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The Lewis Gun

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This video by C&Rsenal shows footage of live fire from a Lewis Gun. The Lewis Gun is a light machine gun of U.S. design, but was perfected and produced in the United Kingdom by the Birmingham Small Arms Company Limited (BSA). This gun was widely used during World War I.

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The Lewis Gun was designed by U.S. Army colonel Isaac Newton Lewis in 1911. The U.S. Military did not adopt the Lewis Gun, which frustrated its designer who left the army and went to Europe to establish his own firearm company.

The Lewis Gun is gas operated. A portion of expanding propellant gas is tapped off from the barrel, which drives the piston to the rear against a spring. The piston is fitted with a vertical post at the rear, which rides in a helical cam track in the bolt. The vertical post also carries a firing pin that protrudes through an aperture in the front of the bolt. This is responsible for firing the next round.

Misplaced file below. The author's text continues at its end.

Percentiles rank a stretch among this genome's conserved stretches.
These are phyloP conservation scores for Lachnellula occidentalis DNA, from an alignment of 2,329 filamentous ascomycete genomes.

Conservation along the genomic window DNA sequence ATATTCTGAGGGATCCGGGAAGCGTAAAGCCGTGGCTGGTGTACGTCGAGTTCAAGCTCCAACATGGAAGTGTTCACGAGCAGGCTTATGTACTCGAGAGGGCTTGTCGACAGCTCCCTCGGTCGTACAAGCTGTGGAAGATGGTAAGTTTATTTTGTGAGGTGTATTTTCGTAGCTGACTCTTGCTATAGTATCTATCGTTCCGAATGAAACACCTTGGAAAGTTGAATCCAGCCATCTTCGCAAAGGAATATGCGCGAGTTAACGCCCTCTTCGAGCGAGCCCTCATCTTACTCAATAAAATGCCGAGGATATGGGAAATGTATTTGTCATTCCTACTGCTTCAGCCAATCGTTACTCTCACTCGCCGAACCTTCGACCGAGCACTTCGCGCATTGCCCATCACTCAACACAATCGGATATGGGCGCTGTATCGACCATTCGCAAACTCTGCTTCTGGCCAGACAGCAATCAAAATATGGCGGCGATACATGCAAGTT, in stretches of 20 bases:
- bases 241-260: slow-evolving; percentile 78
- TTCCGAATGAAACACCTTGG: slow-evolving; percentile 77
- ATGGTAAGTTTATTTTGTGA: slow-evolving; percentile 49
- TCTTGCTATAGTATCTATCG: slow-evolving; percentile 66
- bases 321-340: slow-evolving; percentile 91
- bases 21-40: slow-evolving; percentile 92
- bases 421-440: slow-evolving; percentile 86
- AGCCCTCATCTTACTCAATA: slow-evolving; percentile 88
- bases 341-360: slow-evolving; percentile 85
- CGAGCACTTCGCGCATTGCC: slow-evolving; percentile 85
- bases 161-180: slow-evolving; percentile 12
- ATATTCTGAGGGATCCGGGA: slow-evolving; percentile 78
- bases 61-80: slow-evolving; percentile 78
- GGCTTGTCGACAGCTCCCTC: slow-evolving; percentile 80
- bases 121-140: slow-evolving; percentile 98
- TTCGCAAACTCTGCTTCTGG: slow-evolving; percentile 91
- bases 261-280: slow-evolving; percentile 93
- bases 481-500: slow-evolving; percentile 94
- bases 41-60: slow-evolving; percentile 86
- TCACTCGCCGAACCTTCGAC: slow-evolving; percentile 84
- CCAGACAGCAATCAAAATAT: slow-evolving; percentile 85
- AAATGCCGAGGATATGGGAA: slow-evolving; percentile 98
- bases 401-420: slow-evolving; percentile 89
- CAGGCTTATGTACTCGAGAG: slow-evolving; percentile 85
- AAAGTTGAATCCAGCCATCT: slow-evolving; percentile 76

This gun uses a pan magazine that can hold either 47 or 97 rounds. Unlike drum magazines that hold rounds parallel to the axis, pan magazines hold the rounds inwards toward the center.

One interesting feature of the Lewis Gun is that it does not use a traditional helical recoil spring. Instead, it uses a spiral spring that is similar to a large clock spring.

The rate of fire of the Lewis Gun is approximately 500 to 600 rounds per minute. The gun weighs 28 lbs (12.7 kg) – only about half as much as other medium machine guns of the World War era. It is for this reason that the Lewis Gun was chosen by the British Army. The Lewis Gun was more portable than heavy machine guns, plus it could be operated by just one solider. The BSA produced at least one model of the Lewis Gun that was specifically designed as an assault weapon.

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